[SCMP Column] China's painful restructuring couldn't come at a worse time

September 24, 2015

So how anxious should we be about the state of the Chinese economy, and its potential to drag us all into another agonizing cycle of global recession?

I am sure that question is close to the lips of Barak Obama as he hosts Xi Jinping in the White House today. The irony is that whether Xi is upbeat or down, the itch in the US and elsewhere in the west to pour blame on China for the world’s present ills means the substance of Xi’s answer will barely be heard.

Even though it is still difficult to make any confident judgments about the state of China’s economy and the clumsily managed devaluation and stock market convulsions of recent months, my sense is that news in the short term is likely to be gloomier than most people would like to hear. And I’m not talking about arcane arguments on whether GDP growth is 7%, 6.7% or significantly lower – I always feel uncomfortable with such crude and opaque measures to tell us what is going on in an economy. Rather, a major structural adjustment is underway, and the environment for that adjustment could hardly be worse.

When Japan’s economy crashed in the late 1980s, the country’s long and painful restructuring was managed against a backdrop of a flamboyantly robust global economy. China today has no such forgiving environment. When Deng began in the late 1970s to haul China’s economy out of the grim hole left by Mao, the rest of the world’s economies barely cared: they could maintain a benign and disinterested distance. China had been so long absent from the global economy, that whether Deng succeeded or failed made not a lot of economic difference. It made a political difference maybe, but economic influence was minimal.

But as Xi and the Beijing leadership today set about a massive, complex and overdue restructuring of their economy, the anxieties of many economies around the world are palpable, and Barak Obama would not be wrong to express concerns. And we are not just talking about commodities exporters like Australia, Indonesia, Brazil, Venezuela, Russia or Nigeria, whose balance of payments have suffered massively as falling Chinese demand for resources has punished commodity prices worldwide. Nor are we just talking about the Asian economies so intricately locked into the international manufacturing supply chains that today almost all end in China. We are talking about the biggest single locomotive for economic growth since the global crash in 2008 suddenly being pulled into the sidings not just for routine maintenance, but for a major overhaul. With the US locomotive still in a fragile state, and the EU locomotive in a positively perilous condition, the timing is appalling.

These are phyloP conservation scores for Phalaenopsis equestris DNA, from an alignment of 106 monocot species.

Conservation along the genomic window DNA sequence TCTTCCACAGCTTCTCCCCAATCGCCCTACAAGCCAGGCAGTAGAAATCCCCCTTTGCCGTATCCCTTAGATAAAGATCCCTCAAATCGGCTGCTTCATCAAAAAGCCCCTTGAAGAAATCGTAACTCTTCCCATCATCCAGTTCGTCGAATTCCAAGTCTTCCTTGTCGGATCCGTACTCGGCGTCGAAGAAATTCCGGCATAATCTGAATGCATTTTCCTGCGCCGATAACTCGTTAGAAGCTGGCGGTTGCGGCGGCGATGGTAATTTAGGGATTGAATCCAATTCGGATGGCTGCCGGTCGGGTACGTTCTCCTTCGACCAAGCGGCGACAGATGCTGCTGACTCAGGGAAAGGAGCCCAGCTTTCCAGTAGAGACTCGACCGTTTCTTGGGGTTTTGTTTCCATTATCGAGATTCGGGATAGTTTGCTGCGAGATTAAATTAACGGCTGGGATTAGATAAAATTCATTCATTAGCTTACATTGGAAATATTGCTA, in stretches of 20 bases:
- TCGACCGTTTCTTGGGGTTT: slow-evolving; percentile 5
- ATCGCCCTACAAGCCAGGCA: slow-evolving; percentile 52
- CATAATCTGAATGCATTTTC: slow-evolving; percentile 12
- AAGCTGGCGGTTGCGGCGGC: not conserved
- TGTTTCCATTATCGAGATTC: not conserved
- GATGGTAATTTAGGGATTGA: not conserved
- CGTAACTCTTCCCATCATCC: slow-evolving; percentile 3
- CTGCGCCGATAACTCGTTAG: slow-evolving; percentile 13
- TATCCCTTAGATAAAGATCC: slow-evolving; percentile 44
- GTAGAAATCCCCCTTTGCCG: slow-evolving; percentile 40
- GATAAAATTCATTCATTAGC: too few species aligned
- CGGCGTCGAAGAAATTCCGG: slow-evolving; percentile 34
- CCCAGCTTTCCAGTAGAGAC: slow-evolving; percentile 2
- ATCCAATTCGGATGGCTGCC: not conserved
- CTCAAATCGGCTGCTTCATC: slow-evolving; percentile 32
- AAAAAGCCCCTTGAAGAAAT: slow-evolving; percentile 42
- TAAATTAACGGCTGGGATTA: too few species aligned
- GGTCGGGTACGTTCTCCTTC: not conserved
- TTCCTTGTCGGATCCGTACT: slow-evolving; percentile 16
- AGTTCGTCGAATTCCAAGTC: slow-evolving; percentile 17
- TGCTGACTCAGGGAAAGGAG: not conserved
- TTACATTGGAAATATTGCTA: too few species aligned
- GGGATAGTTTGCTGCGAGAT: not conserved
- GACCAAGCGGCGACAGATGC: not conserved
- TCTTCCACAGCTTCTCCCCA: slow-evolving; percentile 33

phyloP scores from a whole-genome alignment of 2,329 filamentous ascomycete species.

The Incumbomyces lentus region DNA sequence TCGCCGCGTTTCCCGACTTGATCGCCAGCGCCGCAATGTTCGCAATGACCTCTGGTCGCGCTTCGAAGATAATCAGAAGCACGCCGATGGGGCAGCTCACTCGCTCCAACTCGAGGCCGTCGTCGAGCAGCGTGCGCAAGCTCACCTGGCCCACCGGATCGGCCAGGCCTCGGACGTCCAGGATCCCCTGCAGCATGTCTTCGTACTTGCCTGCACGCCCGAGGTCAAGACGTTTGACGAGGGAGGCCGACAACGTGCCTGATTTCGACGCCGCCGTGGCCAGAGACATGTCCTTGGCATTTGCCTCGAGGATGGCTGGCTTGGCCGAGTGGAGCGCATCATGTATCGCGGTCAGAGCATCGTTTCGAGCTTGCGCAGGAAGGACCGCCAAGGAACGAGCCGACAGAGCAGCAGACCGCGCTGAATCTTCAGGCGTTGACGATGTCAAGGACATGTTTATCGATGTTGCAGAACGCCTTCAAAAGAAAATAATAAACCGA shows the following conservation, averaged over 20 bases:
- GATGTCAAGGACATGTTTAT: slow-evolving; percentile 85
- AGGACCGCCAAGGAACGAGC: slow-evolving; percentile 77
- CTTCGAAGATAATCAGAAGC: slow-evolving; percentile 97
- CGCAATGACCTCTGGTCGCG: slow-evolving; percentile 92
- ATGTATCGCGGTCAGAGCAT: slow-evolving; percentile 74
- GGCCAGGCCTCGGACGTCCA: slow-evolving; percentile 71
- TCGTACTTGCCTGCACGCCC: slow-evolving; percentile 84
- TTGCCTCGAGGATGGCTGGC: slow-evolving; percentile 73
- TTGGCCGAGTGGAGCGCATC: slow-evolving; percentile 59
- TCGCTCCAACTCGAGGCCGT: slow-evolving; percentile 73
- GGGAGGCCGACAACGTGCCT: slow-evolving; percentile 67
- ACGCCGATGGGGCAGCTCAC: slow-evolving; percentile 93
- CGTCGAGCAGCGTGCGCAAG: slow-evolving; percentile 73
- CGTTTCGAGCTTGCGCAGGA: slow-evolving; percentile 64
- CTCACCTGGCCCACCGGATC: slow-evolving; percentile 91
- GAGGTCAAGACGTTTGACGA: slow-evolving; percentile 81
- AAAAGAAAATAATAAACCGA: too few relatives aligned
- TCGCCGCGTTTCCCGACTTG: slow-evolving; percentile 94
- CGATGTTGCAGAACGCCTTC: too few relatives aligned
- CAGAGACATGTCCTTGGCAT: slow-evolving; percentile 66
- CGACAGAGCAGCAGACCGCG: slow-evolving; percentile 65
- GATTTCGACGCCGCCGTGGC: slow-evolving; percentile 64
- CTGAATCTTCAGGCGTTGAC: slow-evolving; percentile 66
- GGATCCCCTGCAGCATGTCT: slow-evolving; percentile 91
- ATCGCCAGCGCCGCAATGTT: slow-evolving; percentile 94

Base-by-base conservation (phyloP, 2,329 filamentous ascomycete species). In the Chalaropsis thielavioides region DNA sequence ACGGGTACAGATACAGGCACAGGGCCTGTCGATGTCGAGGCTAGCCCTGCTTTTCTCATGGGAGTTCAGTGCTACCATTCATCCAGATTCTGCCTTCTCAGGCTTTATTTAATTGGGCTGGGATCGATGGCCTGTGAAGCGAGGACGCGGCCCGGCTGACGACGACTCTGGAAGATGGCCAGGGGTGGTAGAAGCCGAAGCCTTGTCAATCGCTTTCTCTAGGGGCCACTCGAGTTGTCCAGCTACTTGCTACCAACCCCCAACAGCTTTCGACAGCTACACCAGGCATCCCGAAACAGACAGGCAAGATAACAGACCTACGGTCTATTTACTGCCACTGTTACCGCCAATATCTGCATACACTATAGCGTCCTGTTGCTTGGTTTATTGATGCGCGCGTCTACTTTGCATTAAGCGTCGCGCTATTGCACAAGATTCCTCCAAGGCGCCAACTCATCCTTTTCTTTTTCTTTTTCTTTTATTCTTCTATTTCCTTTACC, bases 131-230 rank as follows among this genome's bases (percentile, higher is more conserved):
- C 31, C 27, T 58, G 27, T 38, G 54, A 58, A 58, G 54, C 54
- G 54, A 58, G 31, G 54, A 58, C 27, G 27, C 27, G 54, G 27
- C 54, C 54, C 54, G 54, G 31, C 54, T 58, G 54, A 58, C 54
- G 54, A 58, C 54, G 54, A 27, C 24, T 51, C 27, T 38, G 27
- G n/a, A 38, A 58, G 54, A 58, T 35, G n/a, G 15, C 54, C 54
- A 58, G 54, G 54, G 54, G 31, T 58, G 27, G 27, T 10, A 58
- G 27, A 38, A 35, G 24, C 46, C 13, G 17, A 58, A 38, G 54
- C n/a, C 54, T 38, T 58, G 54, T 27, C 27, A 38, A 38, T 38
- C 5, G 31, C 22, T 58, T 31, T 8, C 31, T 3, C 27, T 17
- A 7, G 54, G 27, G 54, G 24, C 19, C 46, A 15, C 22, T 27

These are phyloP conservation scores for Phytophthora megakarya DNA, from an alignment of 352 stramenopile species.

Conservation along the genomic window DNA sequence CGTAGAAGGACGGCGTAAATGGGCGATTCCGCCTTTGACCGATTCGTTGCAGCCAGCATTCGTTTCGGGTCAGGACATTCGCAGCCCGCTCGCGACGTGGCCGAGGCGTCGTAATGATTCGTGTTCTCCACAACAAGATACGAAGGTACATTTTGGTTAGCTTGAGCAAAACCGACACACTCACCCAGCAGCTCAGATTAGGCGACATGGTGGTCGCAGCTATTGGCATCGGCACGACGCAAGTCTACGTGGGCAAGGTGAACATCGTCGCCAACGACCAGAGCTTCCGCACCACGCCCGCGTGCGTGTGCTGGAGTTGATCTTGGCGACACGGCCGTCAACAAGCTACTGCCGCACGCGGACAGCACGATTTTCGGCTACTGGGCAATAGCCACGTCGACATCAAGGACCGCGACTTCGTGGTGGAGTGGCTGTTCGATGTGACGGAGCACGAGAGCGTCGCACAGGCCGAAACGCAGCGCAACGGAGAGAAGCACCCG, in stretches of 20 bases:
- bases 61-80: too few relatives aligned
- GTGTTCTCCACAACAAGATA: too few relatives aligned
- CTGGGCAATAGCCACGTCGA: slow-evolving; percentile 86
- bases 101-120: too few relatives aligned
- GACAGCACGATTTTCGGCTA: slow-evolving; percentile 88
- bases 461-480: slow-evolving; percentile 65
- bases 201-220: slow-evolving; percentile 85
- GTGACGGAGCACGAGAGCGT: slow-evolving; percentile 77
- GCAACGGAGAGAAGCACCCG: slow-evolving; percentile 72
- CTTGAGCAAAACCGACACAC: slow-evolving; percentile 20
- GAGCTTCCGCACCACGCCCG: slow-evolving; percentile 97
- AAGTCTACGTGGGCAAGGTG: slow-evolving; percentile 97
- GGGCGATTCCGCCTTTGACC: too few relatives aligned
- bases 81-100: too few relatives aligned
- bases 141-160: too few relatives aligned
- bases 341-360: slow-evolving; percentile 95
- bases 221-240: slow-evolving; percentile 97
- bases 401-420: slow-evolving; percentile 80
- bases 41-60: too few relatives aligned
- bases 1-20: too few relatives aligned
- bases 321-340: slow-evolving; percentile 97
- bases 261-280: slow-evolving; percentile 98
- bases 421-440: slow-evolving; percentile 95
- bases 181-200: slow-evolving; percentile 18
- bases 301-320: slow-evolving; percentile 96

So, just how anxious am I about the state of the Chinese economy? Ask me that six months ago, and I would have dismissed anxieties out of hand. Today, the evidence suggests that a difficult two or three years lie ahead. The Beijing leadership has been aware for the better part of a decade that the export-driven manufacturing model that has powered China’s growth for the past three decades is no longer fit for purpose. The need for more “ooompf” to come from domestic consumption, and from China’s hyper-competitive private enterprises focused on services, has been clear for over a decade, but the needed reforms have been slow to work. Stimulating domestic consumption has proven frustrating and elusive. Still today, domestic consumption accounts for less than 40% of GDP, compared with 56% in India and almost 70% in the US. And building the role of the private sector when so many vested interests sit inside the country’s 150,000 lumbering state-owned enterprises, many of them jealously guarded oligopolies or monopolies, has also been hard. And by the way, this has to be one of the reasons why the anti-corruption campaign being waged across the country by Wang Qishan is of such pivotal importance to the government’s economic reform efforts.

But before we get carried away on a tidal wave of gloom, let me recall the words of a top British diplomat leaving Hong Kong close to 1997. When asked to summarise in one word his thoughts about the 1997 transition, he was clear: “Worry”. But then asked if he could summarise in two words, he was similarly clear: “Don’t worry.”

Over the past three decades, a pragmatic and fiercely reform-minded Chinese leadership have brought this huge and complex country from ignominious poverty to a nation of respectable middle income earners. This progress seems set to continue, albeit at a less frantic pace than we have seen since 1980. A Beijing teacher who in 1978 was bicycling to work and subsisting much of the year on cabbage today drives a car, WeChats on a smartphone and takes holidays every year to Japan and Thailand. Perhaps China’s greatest challenge at present is not to sustain indefinite growth, but to prepare its population to recognize that no booms can continue indefinitely. In the west we have tended to let the market lead that process, however brutal that sometimes can be. China’s leaders are instead trying to manage the process, and if the stock market convulsions of recent months are any guide, they have egg on their faces. But since 2008, who among the world’s economic leaders does not have egg on their face?

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